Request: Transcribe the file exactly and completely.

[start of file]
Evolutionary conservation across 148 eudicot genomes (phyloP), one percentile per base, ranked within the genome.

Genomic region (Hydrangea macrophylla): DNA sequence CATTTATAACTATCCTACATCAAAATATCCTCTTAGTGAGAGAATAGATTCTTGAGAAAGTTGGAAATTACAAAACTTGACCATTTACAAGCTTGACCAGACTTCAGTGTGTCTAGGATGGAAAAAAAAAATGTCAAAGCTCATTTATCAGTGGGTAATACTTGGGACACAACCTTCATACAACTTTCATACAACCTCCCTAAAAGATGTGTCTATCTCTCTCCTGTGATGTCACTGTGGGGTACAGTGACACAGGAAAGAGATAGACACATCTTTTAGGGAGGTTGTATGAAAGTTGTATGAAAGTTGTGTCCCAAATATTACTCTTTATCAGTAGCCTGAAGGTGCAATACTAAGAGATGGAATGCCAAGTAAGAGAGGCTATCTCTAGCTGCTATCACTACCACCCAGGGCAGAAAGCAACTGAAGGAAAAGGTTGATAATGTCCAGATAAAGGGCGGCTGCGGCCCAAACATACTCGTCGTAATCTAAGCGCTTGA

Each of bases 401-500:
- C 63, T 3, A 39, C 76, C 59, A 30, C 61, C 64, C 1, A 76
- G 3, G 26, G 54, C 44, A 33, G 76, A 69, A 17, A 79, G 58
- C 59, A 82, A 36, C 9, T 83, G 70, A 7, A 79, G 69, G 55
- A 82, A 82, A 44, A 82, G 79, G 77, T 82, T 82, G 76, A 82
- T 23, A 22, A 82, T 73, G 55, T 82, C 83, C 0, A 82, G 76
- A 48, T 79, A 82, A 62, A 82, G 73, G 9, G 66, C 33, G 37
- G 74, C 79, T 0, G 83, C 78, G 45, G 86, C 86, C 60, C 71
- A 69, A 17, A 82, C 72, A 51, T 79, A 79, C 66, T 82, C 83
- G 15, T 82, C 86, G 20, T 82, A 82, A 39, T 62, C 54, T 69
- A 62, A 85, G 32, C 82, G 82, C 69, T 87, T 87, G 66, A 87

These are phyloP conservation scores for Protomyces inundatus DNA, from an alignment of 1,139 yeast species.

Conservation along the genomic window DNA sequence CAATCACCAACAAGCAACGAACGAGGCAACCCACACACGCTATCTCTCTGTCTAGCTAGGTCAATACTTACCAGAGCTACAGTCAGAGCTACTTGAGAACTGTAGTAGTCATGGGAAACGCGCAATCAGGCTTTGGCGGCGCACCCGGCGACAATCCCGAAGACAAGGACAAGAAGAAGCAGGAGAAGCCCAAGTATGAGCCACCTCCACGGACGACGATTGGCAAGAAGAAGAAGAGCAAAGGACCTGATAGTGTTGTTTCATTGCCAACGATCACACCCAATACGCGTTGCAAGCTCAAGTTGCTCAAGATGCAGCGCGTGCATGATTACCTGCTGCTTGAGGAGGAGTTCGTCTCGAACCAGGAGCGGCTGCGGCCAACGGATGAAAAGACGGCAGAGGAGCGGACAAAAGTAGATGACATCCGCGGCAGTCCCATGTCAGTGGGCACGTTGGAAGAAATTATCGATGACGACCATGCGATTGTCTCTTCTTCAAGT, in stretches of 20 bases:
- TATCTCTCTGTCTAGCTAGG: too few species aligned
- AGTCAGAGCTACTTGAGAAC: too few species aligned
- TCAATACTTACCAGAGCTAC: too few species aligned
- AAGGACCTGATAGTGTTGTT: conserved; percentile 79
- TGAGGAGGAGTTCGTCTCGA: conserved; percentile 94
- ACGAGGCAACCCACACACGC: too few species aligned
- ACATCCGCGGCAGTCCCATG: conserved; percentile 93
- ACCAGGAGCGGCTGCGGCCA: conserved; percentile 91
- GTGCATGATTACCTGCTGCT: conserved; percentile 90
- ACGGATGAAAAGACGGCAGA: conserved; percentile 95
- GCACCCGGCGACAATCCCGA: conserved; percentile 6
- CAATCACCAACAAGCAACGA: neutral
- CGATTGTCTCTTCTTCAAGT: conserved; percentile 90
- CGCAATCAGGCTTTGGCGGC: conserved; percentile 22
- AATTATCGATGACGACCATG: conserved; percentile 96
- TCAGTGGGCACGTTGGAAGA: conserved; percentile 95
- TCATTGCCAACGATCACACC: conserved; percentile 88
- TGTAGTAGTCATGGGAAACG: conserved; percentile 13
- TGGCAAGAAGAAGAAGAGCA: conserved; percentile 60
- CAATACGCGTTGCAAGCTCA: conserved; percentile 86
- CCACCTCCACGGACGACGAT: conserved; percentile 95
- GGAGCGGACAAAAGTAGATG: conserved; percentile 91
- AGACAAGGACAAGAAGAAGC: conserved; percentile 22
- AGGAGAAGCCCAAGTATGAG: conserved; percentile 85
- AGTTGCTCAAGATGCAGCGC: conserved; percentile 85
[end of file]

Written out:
Evolutionary conservation across 148 eudicot genomes (phyloP), one percentile per base, ranked within the genome.

Genomic region (Hydrangea macrophylla): DNA sequence CATTTATAACTATCCTACATCAAAATATCCTCTTAGTGAGAGAATAGATTCTTGAGAAAGTTGGAAATTACAAAACTTGACCATTTACAAGCTTGACCAGACTTCAGTGTGTCTAGGATGGAAAAAAAAAATGTCAAAGCTCATTTATCAGTGGGTAATACTTGGGACACAACCTTCATACAACTTTCATACAACCTCCCTAAAAGATGTGTCTATCTCTCTCCTGTGATGTCACTGTGGGGTACAGTGACACAGGAAAGAGATAGACACATCTTTTAGGGAGGTTGTATGAAAGTTGTATGAAAGTTGTGTCCCAAATATTACTCTTTATCAGTAGCCTGAAGGTGCAATACTAAGAGATGGAATGCCAAGTAAGAGAGGCTATCTCTAGCTGCTATCACTACCACCCAGGGCAGAAAGCAACTGAAGGAAAAGGTTGATAATGTCCAGATAAAGGGCGGCTGCGGCCCAAACATACTCGTCGTAATCTAAGCGCTTGA

Each of bases 401-500:
- C 63, T 3, A 39, C 76, C 59, A 30, C 61, C 64, C 1, A 76
- G 3, G 26, G 54, C 44, A 33, G 76, A 69, A 17, A 79, G 58
- C 59, A 82, A 36, C 9, T 83, G 70, A 7, A 79, G 69, G 55
- A 82, A 82, A 44, A 82, G 79, G 77, T 82, T 82, G 76, A 82
- T 23, A 22, A 82, T 73, G 55, T 82, C 83, C 0, A 82, G 76
- A 48, T 79, A 82, A 62, A 82, G 73, G 9, G 66, C 33, G 37
- G 74, C 79, T 0, G 83, C 78, G 45, G 86, C 86, C 60, C 71
- A 69, A 17, A 82, C 72, A 51, T 79, A 79, C 66, T 82, C 83
- G 15, T 82, C 86, G 20, T 82, A 82, A 39, T 62, C 54, T 69
- A 62, A 85, G 32, C 82, G 82, C 69, T 87, T 87, G 66, A 87

These are phyloP conservation scores for Protomyces inundatus DNA, from an alignment of 1,139 yeast species.

Conservation along the genomic window DNA sequence CAATCACCAACAAGCAACGAACGAGGCAACCCACACACGCTATCTCTCTGTCTAGCTAGGTCAATACTTACCAGAGCTACAGTCAGAGCTACTTGAGAACTGTAGTAGTCATGGGAAACGCGCAATCAGGCTTTGGCGGCGCACCCGGCGACAATCCCGAAGACAAGGACAAGAAGAAGCAGGAGAAGCCCAAGTATGAGCCACCTCCACGGACGACGATTGGCAAGAAGAAGAAGAGCAAAGGACCTGATAGTGTTGTTTCATTGCCAACGATCACACCCAATACGCGTTGCAAGCTCAAGTTGCTCAAGATGCAGCGCGTGCATGATTACCTGCTGCTTGAGGAGGAGTTCGTCTCGAACCAGGAGCGGCTGCGGCCAACGGATGAAAAGACGGCAGAGGAGCGGACAAAAGTAGATGACATCCGCGGCAGTCCCATGTCAGTGGGCACGTTGGAAGAAATTATCGATGACGACCATGCGATTGTCTCTTCTTCAAGT, in stretches of 20 bases:
- TATCTCTCTGTCTAGCTAGG: too few species aligned
- AGTCAGAGCTACTTGAGAAC: too few species aligned
- TCAATACTTACCAGAGCTAC: too few species aligned
- AAGGACCTGATAGTGTTGTT: conserved; percentile 79
- TGAGGAGGAGTTCGTCTCGA: conserved; percentile 94
- ACGAGGCAACCCACACACGC: too few species aligned
- ACATCCGCGGCAGTCCCATG: conserved; percentile 93
- ACCAGGAGCGGCTGCGGCCA: conserved; percentile 91
- GTGCATGATTACCTGCTGCT: conserved; percentile 90
- ACGGATGAAAAGACGGCAGA: conserved; percentile 95
- GCACCCGGCGACAATCCCGA: conserved; percentile 6
- CAATCACCAACAAGCAACGA: neutral
- CGATTGTCTCTTCTTCAAGT: conserved; percentile 90
- CGCAATCAGGCTTTGGCGGC: conserved; percentile 22
- AATTATCGATGACGACCATG: conserved; percentile 96
- TCAGTGGGCACGTTGGAAGA: conserved; percentile 95
- TCATTGCCAACGATCACACC: conserved; percentile 88
- TGTAGTAGTCATGGGAAACG: conserved; percentile 13
- TGGCAAGAAGAAGAAGAGCA: conserved; percentile 60
- CAATACGCGTTGCAAGCTCA: conserved; percentile 86
- CCACCTCCACGGACGACGAT: conserved; percentile 95
- GGAGCGGACAAAAGTAGATG: conserved; percentile 91
- AGACAAGGACAAGAAGAAGC: conserved; percentile 22
- AGGAGAAGCCCAAGTATGAG: conserved; percentile 85
- AGTTGCTCAAGATGCAGCGC: conserved; percentile 85